Reservation is a great option if you're planning to provide specific dynamic IP address from the DHCP server to unique DHCP client. If for example in the 10.0.0.1-10.0.0.100 scope you want to provide for specific client a unique address that will be always of the client, you can easily set reservation for the client using a unique identifier – the MAC address, the MAC of Media Access Control is a unique hexadecimal physical address for network adapters.

     

    DHCP & DNS

    When you're installing DHCP server you can configure the DHCP server to set DNS updates to any DNS server that support dynamic updates. More information about the combination between DHCP and DNS you can find right here.

     

    Active Directory & DHCP Servers

    In Microsoft Windows Server with Active Directory you need to authorize your server in order to work with the DHCP service.

    In the past you could install few DHCP servers – as you wish, this action occurs problems like server crashing, etc.

    In the new Windows 2000 Server/Server 2003/2008 you must authorize your server in order to start the DHCP server, if there's an authorized DHCP server in the Active Directory environment and a non-authorized server trying to start the DHCP service in order to distribute IP address, the server will failed in this task and the DHCP service in the local computer will stop.

     

    DHCP Relay Agent

    DHCP Relay Agent is any kind of host (usually a router or server) that listen to DHCP/BOOTP broadcast from clients on subnets without local DHCP servers.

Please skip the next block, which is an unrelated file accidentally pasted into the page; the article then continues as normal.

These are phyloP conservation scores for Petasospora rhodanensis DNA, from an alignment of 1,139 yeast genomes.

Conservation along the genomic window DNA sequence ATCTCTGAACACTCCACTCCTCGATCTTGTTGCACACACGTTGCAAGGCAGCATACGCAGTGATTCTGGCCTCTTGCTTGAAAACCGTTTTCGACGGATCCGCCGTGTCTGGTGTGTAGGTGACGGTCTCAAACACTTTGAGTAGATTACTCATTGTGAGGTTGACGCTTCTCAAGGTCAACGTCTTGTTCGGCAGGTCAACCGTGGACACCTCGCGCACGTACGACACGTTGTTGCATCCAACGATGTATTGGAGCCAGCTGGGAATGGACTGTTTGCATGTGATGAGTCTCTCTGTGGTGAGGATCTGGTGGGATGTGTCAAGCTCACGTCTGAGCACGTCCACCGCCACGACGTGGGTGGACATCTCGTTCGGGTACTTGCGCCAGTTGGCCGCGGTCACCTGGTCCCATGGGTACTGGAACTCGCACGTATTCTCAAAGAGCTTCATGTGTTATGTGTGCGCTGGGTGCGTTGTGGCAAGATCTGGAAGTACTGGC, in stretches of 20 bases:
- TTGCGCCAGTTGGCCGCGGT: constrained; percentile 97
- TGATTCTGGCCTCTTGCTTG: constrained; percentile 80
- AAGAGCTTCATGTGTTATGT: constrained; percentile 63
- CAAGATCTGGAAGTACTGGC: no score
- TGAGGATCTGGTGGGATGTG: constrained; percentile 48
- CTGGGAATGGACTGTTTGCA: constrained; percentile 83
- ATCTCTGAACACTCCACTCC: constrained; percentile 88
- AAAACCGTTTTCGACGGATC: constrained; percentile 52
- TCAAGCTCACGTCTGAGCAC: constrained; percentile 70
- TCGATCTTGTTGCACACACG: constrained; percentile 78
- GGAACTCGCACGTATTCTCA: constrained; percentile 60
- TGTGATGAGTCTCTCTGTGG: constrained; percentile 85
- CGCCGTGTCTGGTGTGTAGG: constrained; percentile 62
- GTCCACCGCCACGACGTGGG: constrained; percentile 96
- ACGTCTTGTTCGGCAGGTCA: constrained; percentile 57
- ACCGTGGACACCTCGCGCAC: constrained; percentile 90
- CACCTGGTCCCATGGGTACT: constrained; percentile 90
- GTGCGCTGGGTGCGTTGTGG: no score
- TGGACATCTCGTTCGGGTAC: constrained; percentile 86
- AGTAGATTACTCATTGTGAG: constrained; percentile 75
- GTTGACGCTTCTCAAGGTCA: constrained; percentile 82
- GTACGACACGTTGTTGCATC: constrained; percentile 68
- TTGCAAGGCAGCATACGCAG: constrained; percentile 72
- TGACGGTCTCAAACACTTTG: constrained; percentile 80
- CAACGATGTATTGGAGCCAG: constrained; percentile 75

The DHCP Relay Agent forwards the packets from the clients and the DHCP server that sitting on different physical subnets to each other in order to supply 'connection' between the DHCP Server to the clients, and opposite (from the clients to the server).

    everything_you_need_to_know_about_dhcp_2

     

    In conclusion

    Using DHCP service can easily help you as a System/Network Administrator to manage you clients by assigning, tracking and re-assigning IP addresses.

     

    About the author

    Netanel Ben-Shushan is an IT Consultant & Trainer from Israel, who works mainly with Microsoft, networking and information security systems. He's the creator of www.ben-shushan.net, a personal website in Hebrew with technical guides and articles. Beside he's website, Netanel is also writing a Hebrew weblog at Microsoft Israel's blogging community.

  • Support changes coming July 2010 for Windows 2000 Server and Windows Server 2003

    Posted by sumeethevans on September 18 2009, 6:36 PM. Posted in Windows 2000, Windows Server 2003.

    My name is Crissy House and I am the Windows Server Operations Manager here at Microsoft. I handle a lot of our customer and partner questions and wanted to provide an update on upcoming support lifecycle changes for Windows 2000 Server and Windows Server 2003 and help clarify some misperceptions of a Service Pack 3 for Windows Server 2003. Windows 2000 Server Extended Support for Windows 2000 Server will end on July 13, 2010.